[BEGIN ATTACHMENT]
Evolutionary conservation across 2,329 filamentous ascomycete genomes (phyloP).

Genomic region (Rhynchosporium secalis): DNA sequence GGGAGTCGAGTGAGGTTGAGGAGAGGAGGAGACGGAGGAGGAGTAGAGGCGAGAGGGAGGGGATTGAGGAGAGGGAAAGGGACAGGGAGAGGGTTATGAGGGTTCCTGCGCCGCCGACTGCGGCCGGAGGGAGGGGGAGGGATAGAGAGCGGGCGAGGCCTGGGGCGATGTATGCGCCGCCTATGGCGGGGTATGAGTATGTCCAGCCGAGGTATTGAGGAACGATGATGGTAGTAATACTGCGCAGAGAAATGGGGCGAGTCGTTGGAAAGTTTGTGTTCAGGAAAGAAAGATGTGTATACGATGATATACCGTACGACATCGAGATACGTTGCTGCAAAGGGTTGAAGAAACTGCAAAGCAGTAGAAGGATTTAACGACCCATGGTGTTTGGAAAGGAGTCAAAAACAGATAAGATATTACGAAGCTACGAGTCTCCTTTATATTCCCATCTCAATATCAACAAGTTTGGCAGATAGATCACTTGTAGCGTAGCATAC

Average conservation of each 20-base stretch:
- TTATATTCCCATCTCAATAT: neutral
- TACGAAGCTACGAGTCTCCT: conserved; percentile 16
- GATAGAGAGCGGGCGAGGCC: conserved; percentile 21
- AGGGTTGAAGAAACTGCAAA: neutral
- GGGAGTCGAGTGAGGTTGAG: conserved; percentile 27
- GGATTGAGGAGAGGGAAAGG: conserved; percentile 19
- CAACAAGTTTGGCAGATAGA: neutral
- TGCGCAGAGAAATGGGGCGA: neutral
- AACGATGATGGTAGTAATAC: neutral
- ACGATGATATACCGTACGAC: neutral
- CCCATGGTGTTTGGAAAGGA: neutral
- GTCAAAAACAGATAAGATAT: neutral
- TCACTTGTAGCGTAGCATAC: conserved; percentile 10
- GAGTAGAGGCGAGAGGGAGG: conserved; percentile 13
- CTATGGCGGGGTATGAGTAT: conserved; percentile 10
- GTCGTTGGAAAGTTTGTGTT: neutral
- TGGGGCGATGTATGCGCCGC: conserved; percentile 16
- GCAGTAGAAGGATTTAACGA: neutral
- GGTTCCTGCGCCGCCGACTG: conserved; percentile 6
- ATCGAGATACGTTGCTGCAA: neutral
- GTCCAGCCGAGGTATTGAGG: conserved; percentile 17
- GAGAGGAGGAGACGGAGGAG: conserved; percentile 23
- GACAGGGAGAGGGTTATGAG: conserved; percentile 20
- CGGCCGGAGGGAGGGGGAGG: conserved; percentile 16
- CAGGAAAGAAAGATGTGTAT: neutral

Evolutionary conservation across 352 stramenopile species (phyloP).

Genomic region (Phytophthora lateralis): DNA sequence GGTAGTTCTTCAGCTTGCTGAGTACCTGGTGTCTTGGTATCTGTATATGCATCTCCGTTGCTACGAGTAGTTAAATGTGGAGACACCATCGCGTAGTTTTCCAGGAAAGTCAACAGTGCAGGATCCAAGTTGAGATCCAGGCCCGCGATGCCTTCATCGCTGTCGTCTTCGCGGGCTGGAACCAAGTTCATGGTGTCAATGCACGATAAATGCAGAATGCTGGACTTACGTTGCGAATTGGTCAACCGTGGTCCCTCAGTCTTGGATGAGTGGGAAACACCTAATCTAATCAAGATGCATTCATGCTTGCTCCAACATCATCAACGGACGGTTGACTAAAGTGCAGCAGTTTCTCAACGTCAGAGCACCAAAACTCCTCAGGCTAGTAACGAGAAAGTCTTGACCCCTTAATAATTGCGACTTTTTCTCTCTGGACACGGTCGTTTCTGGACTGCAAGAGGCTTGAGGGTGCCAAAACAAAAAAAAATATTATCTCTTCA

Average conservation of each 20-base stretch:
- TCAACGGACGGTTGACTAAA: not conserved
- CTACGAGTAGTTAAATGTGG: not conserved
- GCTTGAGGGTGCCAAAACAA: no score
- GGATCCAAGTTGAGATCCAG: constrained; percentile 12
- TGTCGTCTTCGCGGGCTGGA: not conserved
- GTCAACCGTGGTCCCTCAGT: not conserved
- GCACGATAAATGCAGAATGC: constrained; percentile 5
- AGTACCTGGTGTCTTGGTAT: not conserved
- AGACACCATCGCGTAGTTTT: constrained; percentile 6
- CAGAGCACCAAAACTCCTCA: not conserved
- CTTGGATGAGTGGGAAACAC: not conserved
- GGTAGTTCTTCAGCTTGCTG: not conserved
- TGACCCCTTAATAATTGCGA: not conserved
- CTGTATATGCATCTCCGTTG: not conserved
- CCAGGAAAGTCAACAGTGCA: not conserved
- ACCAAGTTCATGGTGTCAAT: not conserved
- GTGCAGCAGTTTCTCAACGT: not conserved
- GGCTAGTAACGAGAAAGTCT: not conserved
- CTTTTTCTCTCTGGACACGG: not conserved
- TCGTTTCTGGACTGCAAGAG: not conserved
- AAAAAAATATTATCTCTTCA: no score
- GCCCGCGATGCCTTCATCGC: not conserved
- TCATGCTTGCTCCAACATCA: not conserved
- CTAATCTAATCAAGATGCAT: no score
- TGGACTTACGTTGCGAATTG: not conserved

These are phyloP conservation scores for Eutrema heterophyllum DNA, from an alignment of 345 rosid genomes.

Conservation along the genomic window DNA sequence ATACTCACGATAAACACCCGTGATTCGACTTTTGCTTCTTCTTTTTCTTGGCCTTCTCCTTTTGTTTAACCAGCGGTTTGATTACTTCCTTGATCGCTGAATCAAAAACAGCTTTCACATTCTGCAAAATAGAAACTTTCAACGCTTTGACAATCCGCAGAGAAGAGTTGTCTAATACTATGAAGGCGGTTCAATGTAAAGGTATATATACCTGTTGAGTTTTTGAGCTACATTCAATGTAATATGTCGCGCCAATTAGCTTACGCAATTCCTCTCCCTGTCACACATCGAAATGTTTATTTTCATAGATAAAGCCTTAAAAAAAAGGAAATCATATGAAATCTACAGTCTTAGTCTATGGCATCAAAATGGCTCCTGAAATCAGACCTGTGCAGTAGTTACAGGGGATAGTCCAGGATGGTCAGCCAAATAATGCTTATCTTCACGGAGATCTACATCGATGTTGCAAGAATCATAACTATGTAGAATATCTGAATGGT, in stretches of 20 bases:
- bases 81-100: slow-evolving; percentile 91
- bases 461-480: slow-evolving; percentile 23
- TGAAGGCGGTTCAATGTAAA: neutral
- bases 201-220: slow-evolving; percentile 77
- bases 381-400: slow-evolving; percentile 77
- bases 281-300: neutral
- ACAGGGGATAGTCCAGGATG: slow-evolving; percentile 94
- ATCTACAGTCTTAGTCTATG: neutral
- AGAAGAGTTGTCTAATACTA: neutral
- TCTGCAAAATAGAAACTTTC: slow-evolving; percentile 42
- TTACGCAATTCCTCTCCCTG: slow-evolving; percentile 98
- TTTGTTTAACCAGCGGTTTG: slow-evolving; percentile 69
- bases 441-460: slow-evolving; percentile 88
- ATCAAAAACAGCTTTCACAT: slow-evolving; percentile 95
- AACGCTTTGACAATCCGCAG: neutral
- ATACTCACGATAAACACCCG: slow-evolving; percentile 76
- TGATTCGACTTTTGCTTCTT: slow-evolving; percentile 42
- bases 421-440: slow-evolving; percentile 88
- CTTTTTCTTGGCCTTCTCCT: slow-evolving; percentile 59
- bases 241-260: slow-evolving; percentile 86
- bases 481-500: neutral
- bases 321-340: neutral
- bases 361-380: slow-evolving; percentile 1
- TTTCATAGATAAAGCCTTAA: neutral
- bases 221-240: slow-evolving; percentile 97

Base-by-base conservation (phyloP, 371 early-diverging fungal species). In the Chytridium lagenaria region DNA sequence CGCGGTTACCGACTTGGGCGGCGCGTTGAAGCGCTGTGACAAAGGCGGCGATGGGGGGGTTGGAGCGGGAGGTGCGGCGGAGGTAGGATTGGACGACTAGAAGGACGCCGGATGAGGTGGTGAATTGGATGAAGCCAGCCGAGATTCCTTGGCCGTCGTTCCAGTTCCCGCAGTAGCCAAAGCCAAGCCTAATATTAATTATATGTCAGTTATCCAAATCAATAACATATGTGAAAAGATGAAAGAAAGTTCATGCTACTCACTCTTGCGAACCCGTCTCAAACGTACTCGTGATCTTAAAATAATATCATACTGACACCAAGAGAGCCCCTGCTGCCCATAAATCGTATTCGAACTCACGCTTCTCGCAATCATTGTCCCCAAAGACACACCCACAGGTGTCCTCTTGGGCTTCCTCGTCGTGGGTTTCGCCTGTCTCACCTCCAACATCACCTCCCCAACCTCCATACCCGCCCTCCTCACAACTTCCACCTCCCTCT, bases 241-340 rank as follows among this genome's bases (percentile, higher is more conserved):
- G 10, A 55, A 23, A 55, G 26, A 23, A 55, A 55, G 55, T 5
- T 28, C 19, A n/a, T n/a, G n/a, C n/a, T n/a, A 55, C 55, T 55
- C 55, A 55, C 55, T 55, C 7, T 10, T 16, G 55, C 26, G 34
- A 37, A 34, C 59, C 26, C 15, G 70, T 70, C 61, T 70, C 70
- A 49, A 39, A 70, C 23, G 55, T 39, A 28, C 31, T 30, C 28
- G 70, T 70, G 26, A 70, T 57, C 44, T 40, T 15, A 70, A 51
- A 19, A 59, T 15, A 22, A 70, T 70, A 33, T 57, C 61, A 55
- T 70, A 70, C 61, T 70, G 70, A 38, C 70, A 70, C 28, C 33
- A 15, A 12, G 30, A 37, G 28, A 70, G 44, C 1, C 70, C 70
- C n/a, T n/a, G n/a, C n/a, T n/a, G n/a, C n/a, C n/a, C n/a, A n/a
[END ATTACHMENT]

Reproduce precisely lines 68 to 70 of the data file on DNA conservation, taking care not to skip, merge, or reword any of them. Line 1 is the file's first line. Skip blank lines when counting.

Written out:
- TCTGCAAAATAGAAACTTTC: slow-evolving; percentile 42
- TTACGCAATTCCTCTCCCTG: slow-evolving; percentile 98
- TTTGTTTAACCAGCGGTTTG: slow-evolving; percentile 69